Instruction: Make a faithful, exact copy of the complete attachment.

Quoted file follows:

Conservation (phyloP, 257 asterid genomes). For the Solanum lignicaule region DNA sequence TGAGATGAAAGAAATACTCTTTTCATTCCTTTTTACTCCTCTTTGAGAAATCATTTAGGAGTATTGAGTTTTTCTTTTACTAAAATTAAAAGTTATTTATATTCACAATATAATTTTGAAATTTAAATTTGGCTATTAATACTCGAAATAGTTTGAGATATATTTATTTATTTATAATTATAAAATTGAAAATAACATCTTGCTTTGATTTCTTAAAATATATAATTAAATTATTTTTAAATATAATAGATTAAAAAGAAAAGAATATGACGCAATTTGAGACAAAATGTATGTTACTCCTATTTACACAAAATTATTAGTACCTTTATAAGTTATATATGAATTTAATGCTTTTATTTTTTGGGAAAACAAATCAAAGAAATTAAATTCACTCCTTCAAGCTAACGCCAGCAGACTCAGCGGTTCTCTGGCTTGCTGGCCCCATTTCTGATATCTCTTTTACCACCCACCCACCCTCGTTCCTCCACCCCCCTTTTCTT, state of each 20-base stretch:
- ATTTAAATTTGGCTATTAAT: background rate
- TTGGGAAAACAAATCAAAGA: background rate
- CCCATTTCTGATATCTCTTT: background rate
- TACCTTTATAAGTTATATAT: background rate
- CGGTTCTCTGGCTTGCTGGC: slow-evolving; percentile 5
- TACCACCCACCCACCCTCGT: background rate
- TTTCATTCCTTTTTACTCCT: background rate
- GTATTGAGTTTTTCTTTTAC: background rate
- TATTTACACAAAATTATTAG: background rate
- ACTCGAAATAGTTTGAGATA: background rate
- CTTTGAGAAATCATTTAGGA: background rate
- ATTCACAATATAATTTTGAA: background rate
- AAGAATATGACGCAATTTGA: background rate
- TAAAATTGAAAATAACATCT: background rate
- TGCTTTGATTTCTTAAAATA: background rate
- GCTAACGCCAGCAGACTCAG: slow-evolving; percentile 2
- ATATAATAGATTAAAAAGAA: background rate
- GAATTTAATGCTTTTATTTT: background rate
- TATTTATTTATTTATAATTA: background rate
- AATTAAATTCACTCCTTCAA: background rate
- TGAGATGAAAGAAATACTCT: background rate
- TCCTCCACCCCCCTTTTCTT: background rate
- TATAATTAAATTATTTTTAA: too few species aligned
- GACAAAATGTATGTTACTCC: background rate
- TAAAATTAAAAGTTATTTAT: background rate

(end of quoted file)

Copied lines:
Conservation (phyloP, 257 asterid genomes). For the Solanum lignicaule region DNA sequence TGAGATGAAAGAAATACTCTTTTCATTCCTTTTTACTCCTCTTTGAGAAATCATTTAGGAGTATTGAGTTTTTCTTTTACTAAAATTAAAAGTTATTTATATTCACAATATAATTTTGAAATTTAAATTTGGCTATTAATACTCGAAATAGTTTGAGATATATTTATTTATTTATAATTATAAAATTGAAAATAACATCTTGCTTTGATTTCTTAAAATATATAATTAAATTATTTTTAAATATAATAGATTAAAAAGAAAAGAATATGACGCAATTTGAGACAAAATGTATGTTACTCCTATTTACACAAAATTATTAGTACCTTTATAAGTTATATATGAATTTAATGCTTTTATTTTTTGGGAAAACAAATCAAAGAAATTAAATTCACTCCTTCAAGCTAACGCCAGCAGACTCAGCGGTTCTCTGGCTTGCTGGCCCCATTTCTGATATCTCTTTTACCACCCACCCACCCTCGTTCCTCCACCCCCCTTTTCTT, state of each 20-base stretch:
- ATTTAAATTTGGCTATTAAT: background rate
- TTGGGAAAACAAATCAAAGA: background rate
- CCCATTTCTGATATCTCTTT: background rate
- TACCTTTATAAGTTATATAT: background rate
- CGGTTCTCTGGCTTGCTGGC: slow-evolving; percentile 5
- TACCACCCACCCACCCTCGT: background rate
- TTTCATTCCTTTTTACTCCT: background rate
- GTATTGAGTTTTTCTTTTAC: background rate
- TATTTACACAAAATTATTAG: background rate
- ACTCGAAATAGTTTGAGATA: background rate
- CTTTGAGAAATCATTTAGGA: background rate
- ATTCACAATATAATTTTGAA: background rate
- AAGAATATGACGCAATTTGA: background rate
- TAAAATTGAAAATAACATCT: background rate
- TGCTTTGATTTCTTAAAATA: background rate
- GCTAACGCCAGCAGACTCAG: slow-evolving; percentile 2
- ATATAATAGATTAAAAAGAA: background rate
- GAATTTAATGCTTTTATTTT: background rate
- TATTTATTTATTTATAATTA: background rate
- AATTAAATTCACTCCTTCAA: background rate
- TGAGATGAAAGAAATACTCT: background rate
- TCCTCCACCCCCCTTTTCTT: background rate
- TATAATTAAATTATTTTTAA: too few species aligned
- GACAAAATGTATGTTACTCC: background rate
- TAAAATTAAAAGTTATTTAT: background rate